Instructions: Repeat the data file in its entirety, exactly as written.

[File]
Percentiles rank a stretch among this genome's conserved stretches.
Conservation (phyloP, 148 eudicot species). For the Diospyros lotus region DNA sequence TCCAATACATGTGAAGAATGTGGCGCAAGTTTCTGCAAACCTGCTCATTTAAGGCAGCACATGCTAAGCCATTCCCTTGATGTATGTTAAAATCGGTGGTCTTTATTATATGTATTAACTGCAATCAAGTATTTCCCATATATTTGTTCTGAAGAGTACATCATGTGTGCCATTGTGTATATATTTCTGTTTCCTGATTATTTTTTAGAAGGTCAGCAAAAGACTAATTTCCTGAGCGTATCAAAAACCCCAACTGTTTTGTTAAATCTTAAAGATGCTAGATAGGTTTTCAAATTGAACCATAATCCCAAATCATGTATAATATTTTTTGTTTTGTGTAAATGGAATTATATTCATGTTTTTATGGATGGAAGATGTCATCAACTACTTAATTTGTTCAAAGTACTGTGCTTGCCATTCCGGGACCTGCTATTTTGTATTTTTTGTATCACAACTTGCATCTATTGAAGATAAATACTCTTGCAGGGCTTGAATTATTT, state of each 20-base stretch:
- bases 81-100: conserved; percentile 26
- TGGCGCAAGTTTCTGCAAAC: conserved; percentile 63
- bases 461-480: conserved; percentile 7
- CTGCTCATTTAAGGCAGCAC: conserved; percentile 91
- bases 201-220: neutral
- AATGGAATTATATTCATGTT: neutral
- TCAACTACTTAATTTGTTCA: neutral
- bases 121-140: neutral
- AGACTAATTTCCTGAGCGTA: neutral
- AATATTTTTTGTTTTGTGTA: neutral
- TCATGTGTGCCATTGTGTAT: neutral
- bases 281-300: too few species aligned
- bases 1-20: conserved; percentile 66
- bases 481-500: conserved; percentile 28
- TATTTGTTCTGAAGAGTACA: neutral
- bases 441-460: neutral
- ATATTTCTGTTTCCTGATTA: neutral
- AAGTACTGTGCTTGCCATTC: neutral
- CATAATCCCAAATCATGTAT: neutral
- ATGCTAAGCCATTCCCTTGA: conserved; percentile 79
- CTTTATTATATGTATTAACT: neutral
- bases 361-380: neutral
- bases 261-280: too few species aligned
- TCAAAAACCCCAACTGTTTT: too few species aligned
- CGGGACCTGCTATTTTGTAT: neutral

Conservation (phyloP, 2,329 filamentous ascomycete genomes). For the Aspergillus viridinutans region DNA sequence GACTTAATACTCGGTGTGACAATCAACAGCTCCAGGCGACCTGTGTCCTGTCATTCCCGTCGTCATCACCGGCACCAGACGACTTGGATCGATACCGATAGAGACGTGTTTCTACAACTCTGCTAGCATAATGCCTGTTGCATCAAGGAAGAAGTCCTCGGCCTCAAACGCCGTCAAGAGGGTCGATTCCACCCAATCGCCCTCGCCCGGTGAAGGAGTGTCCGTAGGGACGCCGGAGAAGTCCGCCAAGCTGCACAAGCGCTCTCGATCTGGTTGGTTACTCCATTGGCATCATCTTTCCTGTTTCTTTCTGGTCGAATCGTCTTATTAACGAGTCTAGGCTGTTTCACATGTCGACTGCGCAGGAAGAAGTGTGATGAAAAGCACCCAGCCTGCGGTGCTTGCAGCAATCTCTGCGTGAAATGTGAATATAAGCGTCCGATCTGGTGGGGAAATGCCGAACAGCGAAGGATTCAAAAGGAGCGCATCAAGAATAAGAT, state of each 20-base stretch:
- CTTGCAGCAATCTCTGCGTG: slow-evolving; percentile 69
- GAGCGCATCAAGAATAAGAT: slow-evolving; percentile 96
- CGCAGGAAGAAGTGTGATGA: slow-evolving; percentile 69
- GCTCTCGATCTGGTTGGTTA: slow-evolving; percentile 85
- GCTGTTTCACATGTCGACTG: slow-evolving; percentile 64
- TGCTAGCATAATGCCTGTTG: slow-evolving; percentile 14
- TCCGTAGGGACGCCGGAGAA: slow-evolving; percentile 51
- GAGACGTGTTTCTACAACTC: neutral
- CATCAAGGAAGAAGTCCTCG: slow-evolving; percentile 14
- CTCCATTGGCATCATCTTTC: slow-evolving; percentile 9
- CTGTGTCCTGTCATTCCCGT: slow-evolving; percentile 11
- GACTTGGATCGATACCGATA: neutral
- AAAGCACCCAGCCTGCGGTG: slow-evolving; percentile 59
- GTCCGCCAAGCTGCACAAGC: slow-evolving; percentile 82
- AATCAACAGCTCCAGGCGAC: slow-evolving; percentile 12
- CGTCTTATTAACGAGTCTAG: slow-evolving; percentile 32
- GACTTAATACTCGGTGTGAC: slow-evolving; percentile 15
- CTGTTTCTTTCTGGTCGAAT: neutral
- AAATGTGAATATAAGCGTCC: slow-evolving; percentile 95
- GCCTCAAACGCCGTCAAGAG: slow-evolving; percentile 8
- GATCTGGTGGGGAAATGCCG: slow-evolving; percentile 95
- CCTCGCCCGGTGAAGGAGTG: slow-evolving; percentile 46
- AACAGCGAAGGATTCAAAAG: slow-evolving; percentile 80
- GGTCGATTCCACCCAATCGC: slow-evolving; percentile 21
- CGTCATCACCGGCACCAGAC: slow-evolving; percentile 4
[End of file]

Percentiles rank a stretch among this genome's conserved stretches.
Conservation (phyloP, 148 eudicot species). For the Diospyros lotus region DNA sequence TCCAATACATGTGAAGAATGTGGCGCAAGTTTCTGCAAACCTGCTCATTTAAGGCAGCACATGCTAAGCCATTCCCTTGATGTATGTTAAAATCGGTGGTCTTTATTATATGTATTAACTGCAATCAAGTATTTCCCATATATTTGTTCTGAAGAGTACATCATGTGTGCCATTGTGTATATATTTCTGTTTCCTGATTATTTTTTAGAAGGTCAGCAAAAGACTAATTTCCTGAGCGTATCAAAAACCCCAACTGTTTTGTTAAATCTTAAAGATGCTAGATAGGTTTTCAAATTGAACCATAATCCCAAATCATGTATAATATTTTTTGTTTTGTGTAAATGGAATTATATTCATGTTTTTATGGATGGAAGATGTCATCAACTACTTAATTTGTTCAAAGTACTGTGCTTGCCATTCCGGGACCTGCTATTTTGTATTTTTTGTATCACAACTTGCATCTATTGAAGATAAATACTCTTGCAGGGCTTGAATTATTT, state of each 20-base stretch:
- bases 81-100: conserved; percentile 26
- TGGCGCAAGTTTCTGCAAAC: conserved; percentile 63
- bases 461-480: conserved; percentile 7
- CTGCTCATTTAAGGCAGCAC: conserved; percentile 91
- bases 201-220: neutral
- AATGGAATTATATTCATGTT: neutral
- TCAACTACTTAATTTGTTCA: neutral
- bases 121-140: neutral
- AGACTAATTTCCTGAGCGTA: neutral
- AATATTTTTTGTTTTGTGTA: neutral
- TCATGTGTGCCATTGTGTAT: neutral
- bases 281-300: too few species aligned
- bases 1-20: conserved; percentile 66
- bases 481-500: conserved; percentile 28
- TATTTGTTCTGAAGAGTACA: neutral
- bases 441-460: neutral
- ATATTTCTGTTTCCTGATTA: neutral
- AAGTACTGTGCTTGCCATTC: neutral
- CATAATCCCAAATCATGTAT: neutral
- ATGCTAAGCCATTCCCTTGA: conserved; percentile 79
- CTTTATTATATGTATTAACT: neutral
- bases 361-380: neutral
- bases 261-280: too few species aligned
- TCAAAAACCCCAACTGTTTT: too few species aligned
- CGGGACCTGCTATTTTGTAT: neutral

Conservation (phyloP, 2,329 filamentous ascomycete genomes). For the Aspergillus viridinutans region DNA sequence GACTTAATACTCGGTGTGACAATCAACAGCTCCAGGCGACCTGTGTCCTGTCATTCCCGTCGTCATCACCGGCACCAGACGACTTGGATCGATACCGATAGAGACGTGTTTCTACAACTCTGCTAGCATAATGCCTGTTGCATCAAGGAAGAAGTCCTCGGCCTCAAACGCCGTCAAGAGGGTCGATTCCACCCAATCGCCCTCGCCCGGTGAAGGAGTGTCCGTAGGGACGCCGGAGAAGTCCGCCAAGCTGCACAAGCGCTCTCGATCTGGTTGGTTACTCCATTGGCATCATCTTTCCTGTTTCTTTCTGGTCGAATCGTCTTATTAACGAGTCTAGGCTGTTTCACATGTCGACTGCGCAGGAAGAAGTGTGATGAAAAGCACCCAGCCTGCGGTGCTTGCAGCAATCTCTGCGTGAAATGTGAATATAAGCGTCCGATCTGGTGGGGAAATGCCGAACAGCGAAGGATTCAAAAGGAGCGCATCAAGAATAAGAT, state of each 20-base stretch:
- CTTGCAGCAATCTCTGCGTG: slow-evolving; percentile 69
- GAGCGCATCAAGAATAAGAT: slow-evolving; percentile 96
- CGCAGGAAGAAGTGTGATGA: slow-evolving; percentile 69
- GCTCTCGATCTGGTTGGTTA: slow-evolving; percentile 85
- GCTGTTTCACATGTCGACTG: slow-evolving; percentile 64
- TGCTAGCATAATGCCTGTTG: slow-evolving; percentile 14
- TCCGTAGGGACGCCGGAGAA: slow-evolving; percentile 51
- GAGACGTGTTTCTACAACTC: neutral
- CATCAAGGAAGAAGTCCTCG: slow-evolving; percentile 14
- CTCCATTGGCATCATCTTTC: slow-evolving; percentile 9
- CTGTGTCCTGTCATTCCCGT: slow-evolving; percentile 11
- GACTTGGATCGATACCGATA: neutral
- AAAGCACCCAGCCTGCGGTG: slow-evolving; percentile 59
- GTCCGCCAAGCTGCACAAGC: slow-evolving; percentile 82
- AATCAACAGCTCCAGGCGAC: slow-evolving; percentile 12
- CGTCTTATTAACGAGTCTAG: slow-evolving; percentile 32
- GACTTAATACTCGGTGTGAC: slow-evolving; percentile 15
- CTGTTTCTTTCTGGTCGAAT: neutral
- AAATGTGAATATAAGCGTCC: slow-evolving; percentile 95
- GCCTCAAACGCCGTCAAGAG: slow-evolving; percentile 8
- GATCTGGTGGGGAAATGCCG: slow-evolving; percentile 95
- CCTCGCCCGGTGAAGGAGTG: slow-evolving; percentile 46
- AACAGCGAAGGATTCAAAAG: slow-evolving; percentile 80
- GGTCGATTCCACCCAATCGC: slow-evolving; percentile 21
- CGTCATCACCGGCACCAGAC: slow-evolving; percentile 4